I had never heard of GFED until this weekend, and after spending some time looking at their financials, annual report, etc... I feel like this is a great opportunity that nobody knows about!
I think I'll get in; however, I would like to see a bit of a dip before I do. Not that I think $7 is too expensive of a price to pay--it's more I just think I can take advantage of another small pullback before I get in.
Full disclosure: I am a BKE investor that actually caught wind of this from Chris on the forums. Good to be here!
That isn't a significant issue from a value perspective. What difference does it make if you're buying dollars for 50 cents.
Even with a big position you could liquidate with Good-till-cancelled limit orders. There have been a couple days over the last 6 month with volume in the 25-30k share range, so I don't feel liquidity would be an issue unless you had to sell a bunch of stock in a hurry. (AKA.. don't buy a bunch of this on margin)
Problem is there is no liquidity in this stock. A big day of trading is 1,000 shares. If you have large amount of shares it could be very difficult to liquidate. Cash buyout might be only way out???
10$ would be too low.
That would only be 6.8 times the annualized earnings of the second half of 2011 (after they paid of 25M in FHLB loans) and there are some reasons this should see better earnings going forward than it did during those 6 months.
I think an offer north of 15$ and I'd consider tendering my shares... based on current fundamentals. Later on, if GFED is showing anywhere close to 2$ EPS, then 15 bucks would be too low of an offer.
I think that once the TARP preferred stock, and common warrants on 459k shares are paid off the books this is probably a 20-30$ stock based on forward estimates and typical multipliers.
I don't think $10 would be attractive. Any offer would have to be at book or above for me to be interested. My reasoning for this is by middle to late 2013, TARP very well may be disposed of, dividends reinstated and the stock earning $2+ on TTM earnings with a book value of approximately $17-18. This scenario would have to make the stock worth $20+. The more that I look at this the more I am persuaded that the bank will give the shareholder more value in a 2 year horizon by continuing to work itself into a strong position rather than taking a buyout option. For example, XYZ Bank buys out GFED for $15 in June of 2012, and the alternative is GFED remains a stand alone and is worth $20 - $25 in June 2013. If they were to be bought out, there aren't many opportunities out there that I am as confident as I am in this one to generate a 33-66% annual return in holding for another year if the realistic example noted above plays out.
This buyout information is news to me. I have said all along that someone has to be looking at this. It just makes sense if you are in banking to have to want to buy this as insanely cheap as this is.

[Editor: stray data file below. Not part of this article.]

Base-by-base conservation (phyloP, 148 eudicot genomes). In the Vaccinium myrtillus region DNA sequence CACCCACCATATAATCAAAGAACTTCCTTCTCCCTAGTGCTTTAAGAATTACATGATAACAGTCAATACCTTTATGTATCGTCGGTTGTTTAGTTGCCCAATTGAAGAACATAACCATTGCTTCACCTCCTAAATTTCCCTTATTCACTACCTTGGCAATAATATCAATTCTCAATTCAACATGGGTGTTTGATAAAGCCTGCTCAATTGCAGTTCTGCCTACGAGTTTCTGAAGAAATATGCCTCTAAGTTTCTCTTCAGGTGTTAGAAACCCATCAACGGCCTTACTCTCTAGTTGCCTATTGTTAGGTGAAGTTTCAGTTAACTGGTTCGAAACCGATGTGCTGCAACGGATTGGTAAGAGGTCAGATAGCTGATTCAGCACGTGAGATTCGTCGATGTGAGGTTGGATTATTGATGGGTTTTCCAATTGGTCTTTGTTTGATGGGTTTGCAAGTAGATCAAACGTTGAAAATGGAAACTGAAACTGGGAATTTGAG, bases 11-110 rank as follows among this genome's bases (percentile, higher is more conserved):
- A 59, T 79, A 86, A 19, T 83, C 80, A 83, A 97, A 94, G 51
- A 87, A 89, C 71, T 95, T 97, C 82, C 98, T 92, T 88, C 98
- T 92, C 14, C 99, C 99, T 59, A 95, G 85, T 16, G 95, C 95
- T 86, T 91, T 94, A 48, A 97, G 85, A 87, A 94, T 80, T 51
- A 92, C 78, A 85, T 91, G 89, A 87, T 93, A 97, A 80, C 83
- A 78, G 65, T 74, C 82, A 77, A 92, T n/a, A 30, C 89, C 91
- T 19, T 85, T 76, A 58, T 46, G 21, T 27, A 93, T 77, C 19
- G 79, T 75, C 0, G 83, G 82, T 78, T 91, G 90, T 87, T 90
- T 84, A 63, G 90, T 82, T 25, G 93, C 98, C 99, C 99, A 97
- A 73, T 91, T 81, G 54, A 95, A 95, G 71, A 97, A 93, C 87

What do you think a fair buyout price would be? Looks like GFED could earn between $1.50 - $$2.25 in 2012. Current BV is $14.07. Have heard they have been offered $10, just rumor. Think this is too low, but after 3+ years of no dividends anything looks better than what we are getting now. What do you all think?
I don't know about that (it would be cool if it were true), but Great Southern Bank has made a buyout offer before in 2001.
This is at 3.x-4.x times forward earnings, so that has to be raising some eyebrows somewhere. Right now people are playing the trading game, but this has too much value to muddle around this trading range forever.
A couple of years ago I read an article where somebody asked Buffet what he would do if he were starting over investing. He said he would look for small companies that were too small to get very much attention because there are more opportunities to find under-priced companies.
This is a pretty classic example in my opinion. I've stated before that the only reason I know about the stock is because it's a local area stock, but I bought based on book value. Now it's got pretty excellent earnings too. There seem to be occasions where this drops down to prices that seem "crazy cheap", but I don't know if that's going to happen as badly with earnings as strong as they have been.
You make a good point. Maybe I won't be so lucky. You know how it is--psychologically, it's just tough to look at a chart and buy at these kind of peaks. The company's earnings as of late are what makes me still consider it.
I would like to do a little more research on the economic environment of the local area. I don't know a thing about that part of the US, and because this is such a local company (and a bank, no less), I think I'll look into the economics of the surrounding area.
Apart from that, I'll look for the right entry point. I'm thinking of buying 5-10k worth-- a sizable investment, but I'm not betting the whole enchilada on this one. For some reason, banks still make me nervous.
I typically trade stocks I know and understand. Without having a ton of investment experience with banks, I do my best to stay clear.
This may be the exception.